When Should I Go to the Doctor for a Cough?

Talor Bianchini
Talor Bianchini21 Dec 2022

A cough could mean many different things for your health. It may be challenging to decide if your cough is worth going to the doctor. You should consider the severity of your symptoms and how long they have lasted before deciding whether to see a medical professional. 

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When To Go To The Doctor For a Cough

A cough is a common symptom for various medical conditions, including the flu, the common cold, and even COVID-19. Sometimes, an occasional cough may be completely harmless and not indicative of a serious medical condition. However, if you are experiencing a persistent cough, you may be considering a visit to the doctor. 

There are several different places you may be treated for a cough and related symptoms, including your primary care physician’s office, an urgent care center, or the emergency room. The location of your visit will depend on any accompanying symptoms and other factors. There are no set rules for when you should visit the doctor, but there are some things you can look out for. 

Primary Care Physician

One of the first places you may consider getting your cough looked at is your primary care physician (PCP). PCPs are an excellent option since they understand your medical history and have treated you for illnesses in the past. If you have preexisting conditions, like a respiratory illness, you may consider seeing your PCP for treatment if your cough is concerning. 

If you don’t have any medical conditions, you may be unsure when to give your doctor a call. Below are some concerning cough side effects that would warrant a visit to your PCP:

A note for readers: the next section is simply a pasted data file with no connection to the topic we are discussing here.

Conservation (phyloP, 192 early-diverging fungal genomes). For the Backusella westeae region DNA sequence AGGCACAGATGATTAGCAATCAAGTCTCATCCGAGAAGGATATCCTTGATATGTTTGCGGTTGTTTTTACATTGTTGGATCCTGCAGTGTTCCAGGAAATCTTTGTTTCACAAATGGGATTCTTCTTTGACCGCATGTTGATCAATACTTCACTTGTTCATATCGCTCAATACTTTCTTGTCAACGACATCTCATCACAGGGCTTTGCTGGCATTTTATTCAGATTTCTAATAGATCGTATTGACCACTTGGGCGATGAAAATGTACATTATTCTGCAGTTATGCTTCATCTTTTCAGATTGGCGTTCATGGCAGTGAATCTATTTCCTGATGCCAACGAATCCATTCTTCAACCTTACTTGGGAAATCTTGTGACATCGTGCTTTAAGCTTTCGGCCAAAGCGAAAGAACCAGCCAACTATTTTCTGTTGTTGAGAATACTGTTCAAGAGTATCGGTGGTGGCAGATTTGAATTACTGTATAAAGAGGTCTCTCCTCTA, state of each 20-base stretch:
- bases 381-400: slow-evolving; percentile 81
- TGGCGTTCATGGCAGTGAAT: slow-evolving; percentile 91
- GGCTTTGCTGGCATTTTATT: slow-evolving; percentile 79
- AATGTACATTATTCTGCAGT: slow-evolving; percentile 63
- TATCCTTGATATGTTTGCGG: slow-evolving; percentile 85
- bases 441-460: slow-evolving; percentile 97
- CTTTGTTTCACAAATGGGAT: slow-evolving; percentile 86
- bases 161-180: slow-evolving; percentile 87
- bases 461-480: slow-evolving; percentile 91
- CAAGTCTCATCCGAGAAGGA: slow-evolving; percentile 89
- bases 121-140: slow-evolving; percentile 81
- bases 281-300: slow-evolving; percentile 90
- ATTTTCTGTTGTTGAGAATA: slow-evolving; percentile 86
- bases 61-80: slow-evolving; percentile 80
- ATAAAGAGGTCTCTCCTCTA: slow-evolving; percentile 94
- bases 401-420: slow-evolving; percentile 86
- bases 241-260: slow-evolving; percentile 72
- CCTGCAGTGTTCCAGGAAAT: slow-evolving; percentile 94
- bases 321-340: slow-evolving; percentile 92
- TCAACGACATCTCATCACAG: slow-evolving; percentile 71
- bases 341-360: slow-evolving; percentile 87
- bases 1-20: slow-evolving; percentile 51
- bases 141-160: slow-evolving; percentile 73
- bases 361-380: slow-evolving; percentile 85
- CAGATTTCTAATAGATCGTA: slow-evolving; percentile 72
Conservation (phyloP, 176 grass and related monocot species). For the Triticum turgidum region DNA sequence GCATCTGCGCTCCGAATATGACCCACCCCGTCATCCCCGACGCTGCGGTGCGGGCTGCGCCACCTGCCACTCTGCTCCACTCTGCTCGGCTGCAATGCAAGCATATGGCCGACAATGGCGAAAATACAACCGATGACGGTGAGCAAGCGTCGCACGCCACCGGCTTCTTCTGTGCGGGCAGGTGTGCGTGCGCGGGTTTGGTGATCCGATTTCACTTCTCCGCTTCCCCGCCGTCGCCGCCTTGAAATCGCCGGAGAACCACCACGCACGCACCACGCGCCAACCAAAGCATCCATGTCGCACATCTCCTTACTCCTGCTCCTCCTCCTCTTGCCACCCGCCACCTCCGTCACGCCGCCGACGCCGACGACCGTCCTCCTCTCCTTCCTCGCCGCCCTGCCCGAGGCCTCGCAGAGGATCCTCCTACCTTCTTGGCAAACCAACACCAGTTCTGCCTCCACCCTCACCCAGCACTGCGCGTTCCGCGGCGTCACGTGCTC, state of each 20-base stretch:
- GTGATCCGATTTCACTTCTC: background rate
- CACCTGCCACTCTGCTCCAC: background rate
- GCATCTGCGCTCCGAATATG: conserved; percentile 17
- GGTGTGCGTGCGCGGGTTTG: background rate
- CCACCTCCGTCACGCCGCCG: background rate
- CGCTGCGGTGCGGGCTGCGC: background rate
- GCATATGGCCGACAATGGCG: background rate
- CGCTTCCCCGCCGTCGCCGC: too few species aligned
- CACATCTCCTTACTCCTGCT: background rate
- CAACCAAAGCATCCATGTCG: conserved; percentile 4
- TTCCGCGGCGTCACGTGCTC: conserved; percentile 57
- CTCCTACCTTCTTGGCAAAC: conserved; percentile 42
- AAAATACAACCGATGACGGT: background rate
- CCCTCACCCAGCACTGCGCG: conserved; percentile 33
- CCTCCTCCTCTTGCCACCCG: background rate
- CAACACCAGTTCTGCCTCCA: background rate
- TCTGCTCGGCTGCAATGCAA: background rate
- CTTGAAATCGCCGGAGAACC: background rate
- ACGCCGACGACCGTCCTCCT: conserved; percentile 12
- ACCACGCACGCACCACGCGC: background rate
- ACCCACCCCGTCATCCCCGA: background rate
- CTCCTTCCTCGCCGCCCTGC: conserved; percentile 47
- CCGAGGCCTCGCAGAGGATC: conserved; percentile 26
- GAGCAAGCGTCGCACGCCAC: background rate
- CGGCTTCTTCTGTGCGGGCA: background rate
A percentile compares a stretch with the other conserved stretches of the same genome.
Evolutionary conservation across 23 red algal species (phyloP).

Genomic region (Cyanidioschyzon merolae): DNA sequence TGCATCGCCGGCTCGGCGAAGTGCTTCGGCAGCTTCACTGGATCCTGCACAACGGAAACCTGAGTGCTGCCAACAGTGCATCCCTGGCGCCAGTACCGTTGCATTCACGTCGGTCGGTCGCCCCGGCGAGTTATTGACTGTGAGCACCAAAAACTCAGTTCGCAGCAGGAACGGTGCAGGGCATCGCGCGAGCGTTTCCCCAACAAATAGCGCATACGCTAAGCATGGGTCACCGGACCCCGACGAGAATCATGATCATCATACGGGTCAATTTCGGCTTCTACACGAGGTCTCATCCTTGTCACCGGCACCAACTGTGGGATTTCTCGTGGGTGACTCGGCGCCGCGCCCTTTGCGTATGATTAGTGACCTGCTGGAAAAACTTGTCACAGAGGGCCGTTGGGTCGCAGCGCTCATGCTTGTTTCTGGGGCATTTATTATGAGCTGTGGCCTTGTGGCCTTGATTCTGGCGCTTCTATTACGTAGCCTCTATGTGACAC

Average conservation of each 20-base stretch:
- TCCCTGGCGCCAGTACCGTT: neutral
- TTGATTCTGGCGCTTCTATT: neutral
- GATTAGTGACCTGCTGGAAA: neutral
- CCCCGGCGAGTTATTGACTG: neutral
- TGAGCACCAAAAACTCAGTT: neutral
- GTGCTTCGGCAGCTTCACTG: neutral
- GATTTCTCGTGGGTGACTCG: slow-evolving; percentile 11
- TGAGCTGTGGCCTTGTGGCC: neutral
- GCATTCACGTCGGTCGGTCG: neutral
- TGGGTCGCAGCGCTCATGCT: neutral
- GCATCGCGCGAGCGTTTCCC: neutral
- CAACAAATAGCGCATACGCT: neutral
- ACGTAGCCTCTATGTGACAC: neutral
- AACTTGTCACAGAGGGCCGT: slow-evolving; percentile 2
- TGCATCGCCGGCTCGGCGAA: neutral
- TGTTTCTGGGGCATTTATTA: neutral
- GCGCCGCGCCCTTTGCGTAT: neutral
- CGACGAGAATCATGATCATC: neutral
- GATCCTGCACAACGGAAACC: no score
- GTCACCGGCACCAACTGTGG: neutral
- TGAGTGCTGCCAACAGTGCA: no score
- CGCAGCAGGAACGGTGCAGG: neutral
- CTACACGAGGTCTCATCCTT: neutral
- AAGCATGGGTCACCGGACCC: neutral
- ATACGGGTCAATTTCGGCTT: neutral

• Wheezing
  • Coughing up phlegm
  • Fever
  • Shortness of breath
  • Ankle swelling
  • Weight loss
  • Fainting
  • It continues for hours without stopping
  • Night sweats or fevers
  • The cough doesn’t go away for three weeks

When visiting the doctor for your cough, you should be prepared to provide information about your symptoms and what you have been experiencing. For example, the doctor may ask you questions such as:

  • How long have you had your cough?
  • Are you taking any medications or using any home remedies?
  • Are you experiencing other symptoms?
  • Do you have any pre-existing medical issues, such as seasonal allergies?
  • Does your cough get worse at night or when you are active?
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Virtual Care

Another option for treating your cough is visiting a PCP online. Virtual primary care doctors are equipped with treating the same conditions as in-person doctors and can assess many symptoms you are experiencing. They are even able to prescribe medications or refer you for in-person treatment. Virtual PCP’s are typically less expensive than visiting a doctor in person as well. A great way to save on virtual visits is through a Mira membership. For an average of $45 a month, members at Mira get access to low-cost virtual care, which can be used for primary and urgent care, behavioral health counseling, and psychiatric visits. 

Urgent Care

At times, an urgent care center may be a better option for treatment. Healthcare professionals at urgent care centers can provide the same level of care as your PCP. Urgent care may be an ideal place to visit if your symptoms come on suddenly and you need care right away. Doctors’ offices can be challenging to get appointments at, and your treatment may be delayed as a result. Other instances where urgent care may be a great option are if you need care after regular office hours or on the weekend, which is typically when most doctors’ offices are closed. 

If you have other symptoms accompanying your cough, such as a fever, sore throat, or runny/stuffy nose, urgent care centers are equipped to provide fast and efficient testing for both COVID-19 and the flu. Your regular PCP may not offer these services at their office and sometimes will refer you to an urgent care center instead. Most locations have rapid testing, providing you with results in under an hour. 

If the doctor treating you believes your cough has led to serious side effects or an emergency, they may refer you to the hospital or emergency room. 

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Emergency Room